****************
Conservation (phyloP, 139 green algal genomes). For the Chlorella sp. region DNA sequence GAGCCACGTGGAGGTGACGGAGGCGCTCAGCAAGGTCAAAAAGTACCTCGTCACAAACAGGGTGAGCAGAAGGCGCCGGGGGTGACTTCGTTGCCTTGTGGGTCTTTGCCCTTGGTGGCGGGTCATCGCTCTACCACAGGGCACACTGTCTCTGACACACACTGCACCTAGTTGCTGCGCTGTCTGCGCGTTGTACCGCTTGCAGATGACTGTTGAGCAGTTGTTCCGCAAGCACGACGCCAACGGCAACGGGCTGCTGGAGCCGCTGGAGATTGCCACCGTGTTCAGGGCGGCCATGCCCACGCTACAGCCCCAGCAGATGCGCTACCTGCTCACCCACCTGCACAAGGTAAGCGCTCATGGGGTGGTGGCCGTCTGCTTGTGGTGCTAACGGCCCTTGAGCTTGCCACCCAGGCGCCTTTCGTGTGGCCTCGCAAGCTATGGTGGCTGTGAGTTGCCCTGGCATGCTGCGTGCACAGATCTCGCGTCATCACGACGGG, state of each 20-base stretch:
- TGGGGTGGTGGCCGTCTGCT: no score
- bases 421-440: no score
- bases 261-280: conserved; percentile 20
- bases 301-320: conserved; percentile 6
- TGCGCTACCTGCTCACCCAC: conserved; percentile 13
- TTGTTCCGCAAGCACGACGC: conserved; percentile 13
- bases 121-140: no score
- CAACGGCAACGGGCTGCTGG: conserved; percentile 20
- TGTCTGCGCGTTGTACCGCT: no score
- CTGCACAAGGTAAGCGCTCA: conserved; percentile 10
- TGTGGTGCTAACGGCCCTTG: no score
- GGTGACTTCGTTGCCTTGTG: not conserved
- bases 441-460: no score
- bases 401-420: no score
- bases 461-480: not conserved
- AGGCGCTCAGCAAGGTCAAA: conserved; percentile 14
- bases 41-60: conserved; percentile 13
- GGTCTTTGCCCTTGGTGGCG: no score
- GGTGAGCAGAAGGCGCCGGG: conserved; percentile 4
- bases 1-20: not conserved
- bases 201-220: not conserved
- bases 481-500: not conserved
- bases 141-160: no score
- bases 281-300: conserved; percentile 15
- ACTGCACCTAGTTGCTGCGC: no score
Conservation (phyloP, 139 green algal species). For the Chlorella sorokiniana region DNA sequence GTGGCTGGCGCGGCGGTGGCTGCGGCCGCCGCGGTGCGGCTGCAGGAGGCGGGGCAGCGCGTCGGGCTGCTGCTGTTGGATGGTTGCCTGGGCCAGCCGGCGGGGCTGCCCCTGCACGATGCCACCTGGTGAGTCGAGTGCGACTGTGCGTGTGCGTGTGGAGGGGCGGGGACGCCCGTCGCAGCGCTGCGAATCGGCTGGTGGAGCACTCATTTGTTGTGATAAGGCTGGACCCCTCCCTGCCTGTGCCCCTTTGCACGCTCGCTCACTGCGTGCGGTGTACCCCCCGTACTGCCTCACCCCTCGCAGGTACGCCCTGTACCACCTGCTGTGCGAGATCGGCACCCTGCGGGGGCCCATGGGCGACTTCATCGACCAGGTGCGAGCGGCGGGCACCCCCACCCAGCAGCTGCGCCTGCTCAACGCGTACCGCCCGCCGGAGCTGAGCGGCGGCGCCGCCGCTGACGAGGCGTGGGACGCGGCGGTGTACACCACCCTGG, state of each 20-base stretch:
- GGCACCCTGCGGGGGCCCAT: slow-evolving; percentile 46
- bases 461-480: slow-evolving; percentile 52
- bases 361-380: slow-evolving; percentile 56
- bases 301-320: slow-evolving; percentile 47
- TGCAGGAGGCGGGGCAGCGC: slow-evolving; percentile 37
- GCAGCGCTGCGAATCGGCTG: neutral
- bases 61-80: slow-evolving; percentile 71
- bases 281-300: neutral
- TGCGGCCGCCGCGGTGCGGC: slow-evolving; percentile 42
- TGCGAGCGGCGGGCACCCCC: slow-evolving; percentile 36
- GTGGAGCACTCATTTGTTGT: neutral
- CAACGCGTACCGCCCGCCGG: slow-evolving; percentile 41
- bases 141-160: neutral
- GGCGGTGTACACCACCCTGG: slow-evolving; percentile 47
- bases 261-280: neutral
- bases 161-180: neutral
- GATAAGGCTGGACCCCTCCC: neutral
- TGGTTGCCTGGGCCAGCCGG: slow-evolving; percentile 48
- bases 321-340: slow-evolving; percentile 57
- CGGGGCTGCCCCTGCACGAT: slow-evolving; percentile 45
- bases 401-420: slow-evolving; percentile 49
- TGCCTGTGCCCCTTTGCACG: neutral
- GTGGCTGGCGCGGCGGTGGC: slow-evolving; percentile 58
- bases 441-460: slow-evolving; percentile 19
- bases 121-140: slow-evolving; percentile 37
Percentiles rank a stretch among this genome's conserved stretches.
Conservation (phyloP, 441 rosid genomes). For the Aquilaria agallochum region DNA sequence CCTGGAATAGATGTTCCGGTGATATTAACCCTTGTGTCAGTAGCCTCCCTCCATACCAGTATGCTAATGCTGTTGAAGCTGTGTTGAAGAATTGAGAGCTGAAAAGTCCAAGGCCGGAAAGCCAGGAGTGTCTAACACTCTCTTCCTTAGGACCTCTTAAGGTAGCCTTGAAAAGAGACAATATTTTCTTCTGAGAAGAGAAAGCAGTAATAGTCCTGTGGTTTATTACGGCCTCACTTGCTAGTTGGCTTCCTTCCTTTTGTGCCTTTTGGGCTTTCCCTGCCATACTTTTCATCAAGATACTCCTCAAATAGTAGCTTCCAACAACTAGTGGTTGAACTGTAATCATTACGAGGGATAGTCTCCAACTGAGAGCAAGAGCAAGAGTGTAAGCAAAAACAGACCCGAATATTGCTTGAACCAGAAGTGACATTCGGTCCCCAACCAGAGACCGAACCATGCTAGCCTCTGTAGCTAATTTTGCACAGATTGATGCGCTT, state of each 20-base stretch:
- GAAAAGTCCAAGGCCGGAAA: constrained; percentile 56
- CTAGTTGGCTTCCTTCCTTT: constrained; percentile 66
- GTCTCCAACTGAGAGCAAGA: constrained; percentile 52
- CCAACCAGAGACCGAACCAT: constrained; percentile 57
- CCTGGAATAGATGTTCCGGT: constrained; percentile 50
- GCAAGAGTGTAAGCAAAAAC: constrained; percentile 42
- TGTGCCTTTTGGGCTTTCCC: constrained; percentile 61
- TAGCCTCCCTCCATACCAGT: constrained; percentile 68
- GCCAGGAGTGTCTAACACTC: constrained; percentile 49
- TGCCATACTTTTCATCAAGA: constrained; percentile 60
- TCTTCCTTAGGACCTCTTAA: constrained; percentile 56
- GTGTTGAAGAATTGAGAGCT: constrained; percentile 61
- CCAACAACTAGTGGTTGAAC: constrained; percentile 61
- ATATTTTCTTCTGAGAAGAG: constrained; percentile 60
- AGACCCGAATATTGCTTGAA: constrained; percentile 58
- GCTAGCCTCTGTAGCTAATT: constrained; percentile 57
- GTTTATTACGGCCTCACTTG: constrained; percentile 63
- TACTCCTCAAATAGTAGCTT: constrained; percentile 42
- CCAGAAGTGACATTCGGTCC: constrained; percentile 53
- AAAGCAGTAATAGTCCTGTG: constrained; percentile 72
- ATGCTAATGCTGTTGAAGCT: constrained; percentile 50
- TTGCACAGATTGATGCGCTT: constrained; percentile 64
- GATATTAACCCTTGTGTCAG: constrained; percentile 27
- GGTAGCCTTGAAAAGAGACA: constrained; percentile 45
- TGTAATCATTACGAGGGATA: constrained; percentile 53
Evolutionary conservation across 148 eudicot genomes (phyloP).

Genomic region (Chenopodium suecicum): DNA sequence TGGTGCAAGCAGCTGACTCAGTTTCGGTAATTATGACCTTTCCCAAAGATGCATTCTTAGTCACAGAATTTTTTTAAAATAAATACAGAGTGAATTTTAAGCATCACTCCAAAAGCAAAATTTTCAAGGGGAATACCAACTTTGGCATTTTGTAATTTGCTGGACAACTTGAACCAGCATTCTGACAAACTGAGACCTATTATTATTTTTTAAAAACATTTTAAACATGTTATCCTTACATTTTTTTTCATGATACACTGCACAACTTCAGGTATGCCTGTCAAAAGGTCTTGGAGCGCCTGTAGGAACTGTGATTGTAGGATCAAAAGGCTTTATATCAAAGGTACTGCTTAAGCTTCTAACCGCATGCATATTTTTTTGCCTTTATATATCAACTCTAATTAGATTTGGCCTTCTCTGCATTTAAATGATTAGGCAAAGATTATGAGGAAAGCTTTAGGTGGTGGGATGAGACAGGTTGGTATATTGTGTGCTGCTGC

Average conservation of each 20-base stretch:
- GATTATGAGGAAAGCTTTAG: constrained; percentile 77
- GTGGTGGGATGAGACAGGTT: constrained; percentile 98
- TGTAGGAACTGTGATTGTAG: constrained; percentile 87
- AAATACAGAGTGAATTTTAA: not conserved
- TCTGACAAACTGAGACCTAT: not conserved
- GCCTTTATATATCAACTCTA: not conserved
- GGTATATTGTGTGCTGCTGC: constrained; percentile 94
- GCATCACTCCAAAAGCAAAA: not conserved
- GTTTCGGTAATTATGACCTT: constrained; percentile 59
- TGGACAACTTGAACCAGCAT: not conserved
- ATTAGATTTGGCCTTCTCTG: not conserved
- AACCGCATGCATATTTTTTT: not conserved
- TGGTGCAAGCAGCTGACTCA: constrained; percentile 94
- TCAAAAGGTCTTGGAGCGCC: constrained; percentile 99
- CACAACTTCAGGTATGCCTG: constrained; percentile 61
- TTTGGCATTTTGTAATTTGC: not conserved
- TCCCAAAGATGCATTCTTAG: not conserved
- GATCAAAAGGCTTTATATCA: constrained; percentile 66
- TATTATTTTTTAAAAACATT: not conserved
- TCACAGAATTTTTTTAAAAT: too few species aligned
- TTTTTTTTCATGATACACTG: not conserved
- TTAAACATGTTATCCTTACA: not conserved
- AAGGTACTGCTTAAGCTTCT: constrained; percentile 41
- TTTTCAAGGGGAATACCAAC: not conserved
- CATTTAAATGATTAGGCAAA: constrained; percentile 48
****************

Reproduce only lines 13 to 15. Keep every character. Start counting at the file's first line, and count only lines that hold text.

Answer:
- GGTGACTTCGTTGCCTTGTG: not conserved
- bases 441-460: no score
- bases 401-420: no score